About

Horse lover, art therapist, mother, wife; keeping ponies on a track system in a wet, muddy Irish acre.

9 responses to “About

  1. Following some links about paddock paradise I stumbled onto your blog – and you happen to describe me an my ponys. The girly moment (with Mona), sharing territory (we call it undemanding time), frozen pony, some parelli and a bit of Carolyn Resnick… just we live in Germany. It is fun to read your blog and I will be back soon!

    • Hi Ulrike. Welcome to this blog. I see that you have Exmoor ponies. I have never been close to an Exmoor pony, but have been with Dartmoor ponies on Dartmoor. I do enjoy writing about my times with Ben and Rosie, who are full of character.

      Máire

  2. I Maire. you visited my blog once so I wanted to let you know I have changed the name and updated some. I have a pony now too. He is a 10 year old Welsh gelding, 11.2 hands. His name is Munchkin and I will be adding pictures to my blog soon.
    I am having fun catching up on your blog and really enjoy it.
    Thanks for sharing!
    Barbara

  3. M's mum

    I have just found your website & blog – it’s fantastic. I love the concept of the track system, I just recently read Paddock Paradise and it is so intuitively ‘right’ somehow. I am researching as much as I can and its very good to see it working so well in a wet climate. Thanks for sharing your experiences and creating such a great website.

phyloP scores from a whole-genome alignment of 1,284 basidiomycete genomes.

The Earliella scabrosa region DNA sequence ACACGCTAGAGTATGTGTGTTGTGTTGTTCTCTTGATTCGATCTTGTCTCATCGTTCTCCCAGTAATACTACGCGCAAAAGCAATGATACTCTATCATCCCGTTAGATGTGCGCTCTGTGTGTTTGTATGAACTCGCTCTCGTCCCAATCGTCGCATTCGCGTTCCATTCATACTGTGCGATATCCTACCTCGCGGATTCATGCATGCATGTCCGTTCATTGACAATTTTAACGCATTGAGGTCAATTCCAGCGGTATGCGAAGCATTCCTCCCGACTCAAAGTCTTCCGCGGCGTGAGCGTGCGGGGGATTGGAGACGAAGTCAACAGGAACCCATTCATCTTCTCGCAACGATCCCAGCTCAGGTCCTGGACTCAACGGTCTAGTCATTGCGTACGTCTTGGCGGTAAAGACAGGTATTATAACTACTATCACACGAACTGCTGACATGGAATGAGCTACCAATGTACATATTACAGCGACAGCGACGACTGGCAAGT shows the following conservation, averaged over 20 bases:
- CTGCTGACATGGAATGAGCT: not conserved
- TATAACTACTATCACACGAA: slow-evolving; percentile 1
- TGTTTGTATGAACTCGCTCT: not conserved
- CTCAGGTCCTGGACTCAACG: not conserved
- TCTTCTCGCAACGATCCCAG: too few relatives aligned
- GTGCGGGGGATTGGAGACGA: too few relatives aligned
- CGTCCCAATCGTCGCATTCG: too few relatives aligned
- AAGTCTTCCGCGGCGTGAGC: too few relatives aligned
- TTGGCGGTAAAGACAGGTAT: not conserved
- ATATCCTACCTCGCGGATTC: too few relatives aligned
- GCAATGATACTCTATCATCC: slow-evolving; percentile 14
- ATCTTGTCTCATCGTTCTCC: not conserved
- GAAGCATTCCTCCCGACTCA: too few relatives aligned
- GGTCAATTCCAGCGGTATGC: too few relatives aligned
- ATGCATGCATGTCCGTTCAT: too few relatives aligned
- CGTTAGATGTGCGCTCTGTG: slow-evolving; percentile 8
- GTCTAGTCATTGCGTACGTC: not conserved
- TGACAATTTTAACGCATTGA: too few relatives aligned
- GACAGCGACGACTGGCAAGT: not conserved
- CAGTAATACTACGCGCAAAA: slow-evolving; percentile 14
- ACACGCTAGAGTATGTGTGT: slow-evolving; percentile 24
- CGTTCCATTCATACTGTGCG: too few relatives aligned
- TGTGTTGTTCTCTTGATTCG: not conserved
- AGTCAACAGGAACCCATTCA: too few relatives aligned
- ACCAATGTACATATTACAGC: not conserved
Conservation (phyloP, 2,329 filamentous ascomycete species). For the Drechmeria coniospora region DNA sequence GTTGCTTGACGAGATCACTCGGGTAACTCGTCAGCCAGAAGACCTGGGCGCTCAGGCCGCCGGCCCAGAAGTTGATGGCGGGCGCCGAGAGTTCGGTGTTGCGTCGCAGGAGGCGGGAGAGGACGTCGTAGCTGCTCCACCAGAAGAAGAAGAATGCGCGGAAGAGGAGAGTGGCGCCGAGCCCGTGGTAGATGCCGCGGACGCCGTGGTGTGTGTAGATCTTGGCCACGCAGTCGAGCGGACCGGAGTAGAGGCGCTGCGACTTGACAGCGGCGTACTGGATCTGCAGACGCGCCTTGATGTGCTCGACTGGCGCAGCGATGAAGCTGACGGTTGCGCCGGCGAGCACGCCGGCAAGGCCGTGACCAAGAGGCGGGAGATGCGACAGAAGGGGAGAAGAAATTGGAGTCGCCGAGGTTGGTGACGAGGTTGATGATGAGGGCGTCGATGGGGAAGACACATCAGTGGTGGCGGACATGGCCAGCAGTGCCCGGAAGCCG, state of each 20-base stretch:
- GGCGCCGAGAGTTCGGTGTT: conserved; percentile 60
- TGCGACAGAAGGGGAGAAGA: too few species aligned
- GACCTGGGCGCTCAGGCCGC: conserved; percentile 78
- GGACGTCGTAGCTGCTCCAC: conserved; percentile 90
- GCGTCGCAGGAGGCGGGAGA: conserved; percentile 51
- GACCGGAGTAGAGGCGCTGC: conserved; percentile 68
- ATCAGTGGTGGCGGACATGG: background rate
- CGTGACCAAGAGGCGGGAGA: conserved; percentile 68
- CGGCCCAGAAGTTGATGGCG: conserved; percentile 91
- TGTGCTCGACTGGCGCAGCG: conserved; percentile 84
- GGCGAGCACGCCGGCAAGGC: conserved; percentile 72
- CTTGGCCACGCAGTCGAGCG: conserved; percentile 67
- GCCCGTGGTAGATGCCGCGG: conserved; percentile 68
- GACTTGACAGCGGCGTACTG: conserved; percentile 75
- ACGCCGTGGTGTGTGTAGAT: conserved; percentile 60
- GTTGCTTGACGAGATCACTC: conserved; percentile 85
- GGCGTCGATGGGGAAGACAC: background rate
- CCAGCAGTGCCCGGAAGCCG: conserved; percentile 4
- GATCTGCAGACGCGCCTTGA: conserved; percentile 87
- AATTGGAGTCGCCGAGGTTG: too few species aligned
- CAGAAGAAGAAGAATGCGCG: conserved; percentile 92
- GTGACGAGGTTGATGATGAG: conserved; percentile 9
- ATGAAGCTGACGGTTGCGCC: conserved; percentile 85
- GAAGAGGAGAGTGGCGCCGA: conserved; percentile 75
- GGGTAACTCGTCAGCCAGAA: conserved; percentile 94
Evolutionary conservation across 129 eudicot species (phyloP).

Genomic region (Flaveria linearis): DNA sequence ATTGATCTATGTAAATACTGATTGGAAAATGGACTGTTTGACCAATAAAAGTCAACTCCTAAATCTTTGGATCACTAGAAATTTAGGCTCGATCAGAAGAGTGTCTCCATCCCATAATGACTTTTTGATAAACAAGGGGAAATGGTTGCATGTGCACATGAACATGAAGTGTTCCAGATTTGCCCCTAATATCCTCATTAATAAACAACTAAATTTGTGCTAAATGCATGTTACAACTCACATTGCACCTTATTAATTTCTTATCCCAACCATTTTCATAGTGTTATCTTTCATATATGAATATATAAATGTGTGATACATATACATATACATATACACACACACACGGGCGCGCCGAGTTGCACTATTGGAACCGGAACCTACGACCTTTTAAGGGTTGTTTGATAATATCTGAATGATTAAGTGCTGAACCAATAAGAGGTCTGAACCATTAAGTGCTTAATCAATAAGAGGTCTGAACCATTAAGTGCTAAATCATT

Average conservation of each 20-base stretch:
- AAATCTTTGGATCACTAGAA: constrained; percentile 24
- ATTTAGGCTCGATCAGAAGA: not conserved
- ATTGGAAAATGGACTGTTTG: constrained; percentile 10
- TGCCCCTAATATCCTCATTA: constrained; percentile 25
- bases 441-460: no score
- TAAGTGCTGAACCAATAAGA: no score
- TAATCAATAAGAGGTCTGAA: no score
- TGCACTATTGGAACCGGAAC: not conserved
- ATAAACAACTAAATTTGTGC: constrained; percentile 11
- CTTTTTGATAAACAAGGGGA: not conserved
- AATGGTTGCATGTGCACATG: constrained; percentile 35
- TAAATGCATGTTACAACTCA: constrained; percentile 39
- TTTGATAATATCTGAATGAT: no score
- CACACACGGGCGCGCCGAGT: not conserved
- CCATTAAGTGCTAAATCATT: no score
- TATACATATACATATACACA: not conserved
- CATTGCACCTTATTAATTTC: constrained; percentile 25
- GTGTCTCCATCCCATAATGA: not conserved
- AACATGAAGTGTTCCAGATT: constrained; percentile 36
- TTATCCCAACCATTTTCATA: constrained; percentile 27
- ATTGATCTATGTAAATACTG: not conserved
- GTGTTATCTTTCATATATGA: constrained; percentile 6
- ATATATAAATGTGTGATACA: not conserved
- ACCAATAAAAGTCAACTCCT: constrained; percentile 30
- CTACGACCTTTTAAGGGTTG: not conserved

• Hello and welcome to this blog. I started it partly to record my experiences keeping ponies at home but also to share my paddock paradise experiences. I gained a lot from reading the experiences of others on the web. Keeping a track system is a work in progress and always will be I think. But it is worth it – and believe me this climate is very wet indeed!

  4. Lynne Gerard

    Maire,
    I cannot find anymore your entry titled, “Coming to the End”. A glitch at WordPress? Or maybe a topic too intimate to share afterall? I can understand if that is the case…as you know from my entry on Mistral’s end…

    What I wanted to say is that in whichever way such endings play out (whether natural or assisted means) there can be found elements of beauty and an acceptance of the circle of life (life, death, life-again) if one is open to it. The essence of things never leave–they are never-ending. As sensitive and poetic a soul as you are, I am confident you will experience these last days with Rosie as a different form of loveliness, even as you and your family feel the sadness and loss.

    You are in my thoughts, as is Ben, who will feel all this as well…

    Lynne

    • Thank you Lynne. I made the post private for a while as I thought I was not ready to share what is happening. But, as her life here is passing, and will end tomorrow, Rosie is showing me her acceptance of how things are and I am living with this acceptance. Thank you for your kind words and thoughts. And Ben does need them too.

  5. Just found your blog I am now following you. Great job sharing information to help others understand the health of the horse and the hoof.